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INDIAN DANCE

 

KUCHIPUDI

 

This dance takes its name from the Kuchipudi village in Andhra Pradesh. From its origin, as far back as the 3rd century B.C., it has remained a continuous and living dance tradition of this region. For a long time, Kuchipudi was presented only at temples and that too only for annual festivals of certain temples in Andhra. It was actually a ritualistic performance full of religious fervor and devotion. Generated by the Bhakti cult, Kuchipudi has imbibed elements both from Bharatanatyam and folk forms. According to tradition, Kuchipudi dance was originally performed only by men who all belonged to the Brahmin community, known popularly as Bhagavathalu of Kuchipudi.

Their programmes were offerings to the deities and they never allowed women in their groups. Kuchipudi art was intended as a dance drama requiring a set of character and never as a mere dance by a soloist which is common in present times. This dance drama is sometimes known as Ata Bhagavatham. Renowned gurus like Vedantam Lakshminarayana, Chinta Krishna Murthy and Tadepalli Perayya enriched the dance form by bringing in women. Dr Vempati Chinna Satyam added several dance dramas and choreographed many solo performances, thus broadening the horizons of this dance form. Today Kuchipudi is considerably a different dance style and, in most cases, it is a solo performance done by female dancers.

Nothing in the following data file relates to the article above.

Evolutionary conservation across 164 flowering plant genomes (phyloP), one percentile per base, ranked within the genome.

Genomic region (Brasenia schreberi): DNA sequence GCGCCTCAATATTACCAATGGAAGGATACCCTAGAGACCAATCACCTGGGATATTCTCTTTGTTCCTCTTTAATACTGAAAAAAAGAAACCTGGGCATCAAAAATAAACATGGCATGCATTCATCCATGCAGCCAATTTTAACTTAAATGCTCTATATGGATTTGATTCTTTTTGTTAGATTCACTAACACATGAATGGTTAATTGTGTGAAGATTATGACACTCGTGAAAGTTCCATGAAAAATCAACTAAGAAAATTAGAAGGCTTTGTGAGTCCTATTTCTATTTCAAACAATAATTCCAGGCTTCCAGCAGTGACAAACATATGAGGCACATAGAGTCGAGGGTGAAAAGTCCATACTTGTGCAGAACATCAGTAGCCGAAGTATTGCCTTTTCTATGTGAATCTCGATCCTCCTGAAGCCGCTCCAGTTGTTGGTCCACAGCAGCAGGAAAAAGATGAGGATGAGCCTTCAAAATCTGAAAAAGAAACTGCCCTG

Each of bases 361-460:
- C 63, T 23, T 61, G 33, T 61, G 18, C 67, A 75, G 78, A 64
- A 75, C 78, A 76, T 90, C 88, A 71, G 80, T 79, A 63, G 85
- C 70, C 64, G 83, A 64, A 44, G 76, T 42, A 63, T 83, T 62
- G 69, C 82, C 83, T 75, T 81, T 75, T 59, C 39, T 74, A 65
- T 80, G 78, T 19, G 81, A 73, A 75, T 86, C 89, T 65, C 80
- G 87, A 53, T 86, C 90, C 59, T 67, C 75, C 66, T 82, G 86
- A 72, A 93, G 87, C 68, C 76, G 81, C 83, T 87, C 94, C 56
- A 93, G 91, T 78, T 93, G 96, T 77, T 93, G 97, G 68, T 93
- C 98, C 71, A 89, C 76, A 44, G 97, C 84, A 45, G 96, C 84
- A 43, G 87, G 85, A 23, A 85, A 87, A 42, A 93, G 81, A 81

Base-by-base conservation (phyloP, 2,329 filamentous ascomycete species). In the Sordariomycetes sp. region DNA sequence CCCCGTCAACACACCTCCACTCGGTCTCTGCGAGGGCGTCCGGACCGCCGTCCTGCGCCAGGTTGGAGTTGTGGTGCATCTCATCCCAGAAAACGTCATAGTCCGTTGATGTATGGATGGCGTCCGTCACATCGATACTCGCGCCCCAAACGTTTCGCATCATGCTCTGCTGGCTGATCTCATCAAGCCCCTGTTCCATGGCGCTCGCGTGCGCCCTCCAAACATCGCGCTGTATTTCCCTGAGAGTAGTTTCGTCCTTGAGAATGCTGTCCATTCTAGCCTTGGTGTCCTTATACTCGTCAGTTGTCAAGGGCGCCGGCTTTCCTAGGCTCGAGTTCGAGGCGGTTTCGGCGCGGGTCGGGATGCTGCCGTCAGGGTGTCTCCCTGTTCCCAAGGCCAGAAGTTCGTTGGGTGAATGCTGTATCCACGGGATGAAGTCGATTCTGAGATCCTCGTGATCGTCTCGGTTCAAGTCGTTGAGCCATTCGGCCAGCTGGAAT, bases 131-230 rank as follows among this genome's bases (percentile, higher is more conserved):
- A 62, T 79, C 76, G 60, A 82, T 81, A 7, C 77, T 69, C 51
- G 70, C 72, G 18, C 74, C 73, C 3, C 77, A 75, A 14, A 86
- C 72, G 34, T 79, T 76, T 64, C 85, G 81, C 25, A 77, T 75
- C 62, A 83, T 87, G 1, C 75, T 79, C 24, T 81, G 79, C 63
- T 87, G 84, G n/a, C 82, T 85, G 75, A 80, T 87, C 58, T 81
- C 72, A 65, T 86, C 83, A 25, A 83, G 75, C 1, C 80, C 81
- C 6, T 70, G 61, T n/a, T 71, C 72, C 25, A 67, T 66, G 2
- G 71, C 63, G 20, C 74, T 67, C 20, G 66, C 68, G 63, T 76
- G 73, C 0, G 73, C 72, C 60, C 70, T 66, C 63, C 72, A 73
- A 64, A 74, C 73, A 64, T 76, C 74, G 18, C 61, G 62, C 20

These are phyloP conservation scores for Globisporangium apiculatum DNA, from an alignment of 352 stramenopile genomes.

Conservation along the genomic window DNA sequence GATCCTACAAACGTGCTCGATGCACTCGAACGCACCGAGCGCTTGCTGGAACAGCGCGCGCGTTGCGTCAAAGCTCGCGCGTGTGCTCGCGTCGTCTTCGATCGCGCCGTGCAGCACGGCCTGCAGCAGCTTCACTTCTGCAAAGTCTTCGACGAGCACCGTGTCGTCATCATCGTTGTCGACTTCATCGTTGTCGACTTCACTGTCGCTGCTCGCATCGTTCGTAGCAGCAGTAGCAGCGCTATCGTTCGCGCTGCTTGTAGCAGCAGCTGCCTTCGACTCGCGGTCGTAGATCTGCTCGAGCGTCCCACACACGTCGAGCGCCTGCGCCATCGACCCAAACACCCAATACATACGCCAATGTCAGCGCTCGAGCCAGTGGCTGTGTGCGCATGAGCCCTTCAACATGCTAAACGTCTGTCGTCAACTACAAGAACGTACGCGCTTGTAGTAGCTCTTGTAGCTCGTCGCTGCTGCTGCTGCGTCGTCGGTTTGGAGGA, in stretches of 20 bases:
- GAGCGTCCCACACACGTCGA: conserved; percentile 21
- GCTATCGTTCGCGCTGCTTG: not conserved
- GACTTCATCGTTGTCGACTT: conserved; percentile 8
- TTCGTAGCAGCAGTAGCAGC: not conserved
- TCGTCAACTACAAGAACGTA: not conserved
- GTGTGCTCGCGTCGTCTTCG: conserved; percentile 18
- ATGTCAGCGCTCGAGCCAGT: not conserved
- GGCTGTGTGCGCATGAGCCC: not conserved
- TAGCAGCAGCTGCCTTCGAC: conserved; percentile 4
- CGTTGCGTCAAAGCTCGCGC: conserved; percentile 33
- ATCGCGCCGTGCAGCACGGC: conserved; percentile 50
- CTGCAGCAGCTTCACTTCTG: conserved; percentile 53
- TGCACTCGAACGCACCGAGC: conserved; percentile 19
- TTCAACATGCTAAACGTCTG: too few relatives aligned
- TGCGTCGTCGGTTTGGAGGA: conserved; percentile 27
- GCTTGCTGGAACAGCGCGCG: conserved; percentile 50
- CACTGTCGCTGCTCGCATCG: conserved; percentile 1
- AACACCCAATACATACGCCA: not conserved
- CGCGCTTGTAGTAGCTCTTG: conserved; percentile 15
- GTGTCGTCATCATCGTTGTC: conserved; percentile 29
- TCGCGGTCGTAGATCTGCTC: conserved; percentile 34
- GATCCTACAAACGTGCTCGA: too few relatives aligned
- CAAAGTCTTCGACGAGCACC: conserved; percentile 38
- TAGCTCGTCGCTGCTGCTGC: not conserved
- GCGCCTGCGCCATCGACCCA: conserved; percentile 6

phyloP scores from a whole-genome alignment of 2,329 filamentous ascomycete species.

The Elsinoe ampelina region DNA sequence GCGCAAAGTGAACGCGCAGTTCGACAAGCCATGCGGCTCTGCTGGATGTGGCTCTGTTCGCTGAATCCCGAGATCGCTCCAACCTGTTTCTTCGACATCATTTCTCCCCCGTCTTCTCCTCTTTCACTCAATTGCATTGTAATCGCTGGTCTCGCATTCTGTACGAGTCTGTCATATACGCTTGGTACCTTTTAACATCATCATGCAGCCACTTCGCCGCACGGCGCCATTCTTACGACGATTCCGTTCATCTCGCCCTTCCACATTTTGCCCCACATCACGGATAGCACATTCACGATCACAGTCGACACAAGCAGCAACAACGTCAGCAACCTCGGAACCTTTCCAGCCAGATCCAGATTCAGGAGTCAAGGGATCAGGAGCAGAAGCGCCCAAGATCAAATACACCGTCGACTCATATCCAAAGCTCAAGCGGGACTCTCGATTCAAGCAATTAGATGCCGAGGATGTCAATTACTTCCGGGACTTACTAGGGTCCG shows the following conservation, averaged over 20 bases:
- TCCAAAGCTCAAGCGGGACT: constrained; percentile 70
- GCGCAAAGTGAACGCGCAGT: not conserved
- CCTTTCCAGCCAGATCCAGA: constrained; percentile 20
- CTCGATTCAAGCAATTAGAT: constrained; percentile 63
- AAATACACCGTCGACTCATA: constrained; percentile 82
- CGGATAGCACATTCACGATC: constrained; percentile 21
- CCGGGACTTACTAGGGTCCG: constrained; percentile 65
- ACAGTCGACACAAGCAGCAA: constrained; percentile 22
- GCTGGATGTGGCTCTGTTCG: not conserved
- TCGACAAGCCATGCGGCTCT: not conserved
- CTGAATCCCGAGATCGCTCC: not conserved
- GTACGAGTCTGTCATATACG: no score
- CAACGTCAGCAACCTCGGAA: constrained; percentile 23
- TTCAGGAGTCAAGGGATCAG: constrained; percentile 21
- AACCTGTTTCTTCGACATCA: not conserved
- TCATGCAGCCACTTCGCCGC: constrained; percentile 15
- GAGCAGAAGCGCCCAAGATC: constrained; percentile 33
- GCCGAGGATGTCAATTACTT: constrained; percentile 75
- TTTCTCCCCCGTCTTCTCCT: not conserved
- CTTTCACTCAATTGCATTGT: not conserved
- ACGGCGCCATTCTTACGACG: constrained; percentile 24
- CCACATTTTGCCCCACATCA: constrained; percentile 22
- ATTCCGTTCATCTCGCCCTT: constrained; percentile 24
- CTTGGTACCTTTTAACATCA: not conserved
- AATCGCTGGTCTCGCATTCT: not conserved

Of course the main expressional numbers are somewhat the same like Jayadeva's Ashtapadi, Ramayana, Puranas, Krishna Leela Tarangini or Tyagaraja's compositions. In Bhama Kalapam, the most famous play in the Kuchipudi repertory, Satyabhama is the heroine who is deceived by her lover and dejected by his absence. Apart from Bhama Kalapam, the other famous dance dramas are Gollakalapam by Bhagavatha Ramayya, Prahlada Charitam by Tirumala Narayanacharyalu, Sashirekha Parinaya and others.

In a Kuchipudi performance, each principal character introduces itself on the stage with a daru. A daru is a small composition of dance and song specially designed for each character to help him or her reveal his or her identity and also to show the performer's skill in the art. The main Kuchipudi performance could include Rangapuja - the equivalent of an alarippu, with the directions, the stage, the audience and the teachers and elders propitiated; Kautvamu - jatis and lyrics in praise of a deity; Jatiswaram - pure dance set to musical syllables; Shabdamu - a lyrical piece in praise of god or royalty; Kirtanam - an expressional piece, generally composed by saint-poets; Ashtapadi - another expressional piece derived from Jayadeva's Geet Govinda and Shivalila Natyam - stories about the Lord of Dance in his various forms. Padam, Javali, Simhanandini, Shloka and Tillana may also feature.

But the highlight of a typical Kuchipudi performance is the Tarangam, where the dancer stands on the edge of a brass plate, balances a pot of water on her head and/or lighted diyas in her hands and moves through complex jatis. The music in Kuchipudi is classical Carnatic. The mridangam, violin and a clarinet are the common instruments employed as accompaniment.

Famous Exponents: Vempatti Satyanarayana, China Krishna Murthy, Yamini Krishnamurthy, Swapna Sundari, Radha and Raja Reddy, Vedamtam Satyam, Sitaramaiya and Sarla Kumari.  



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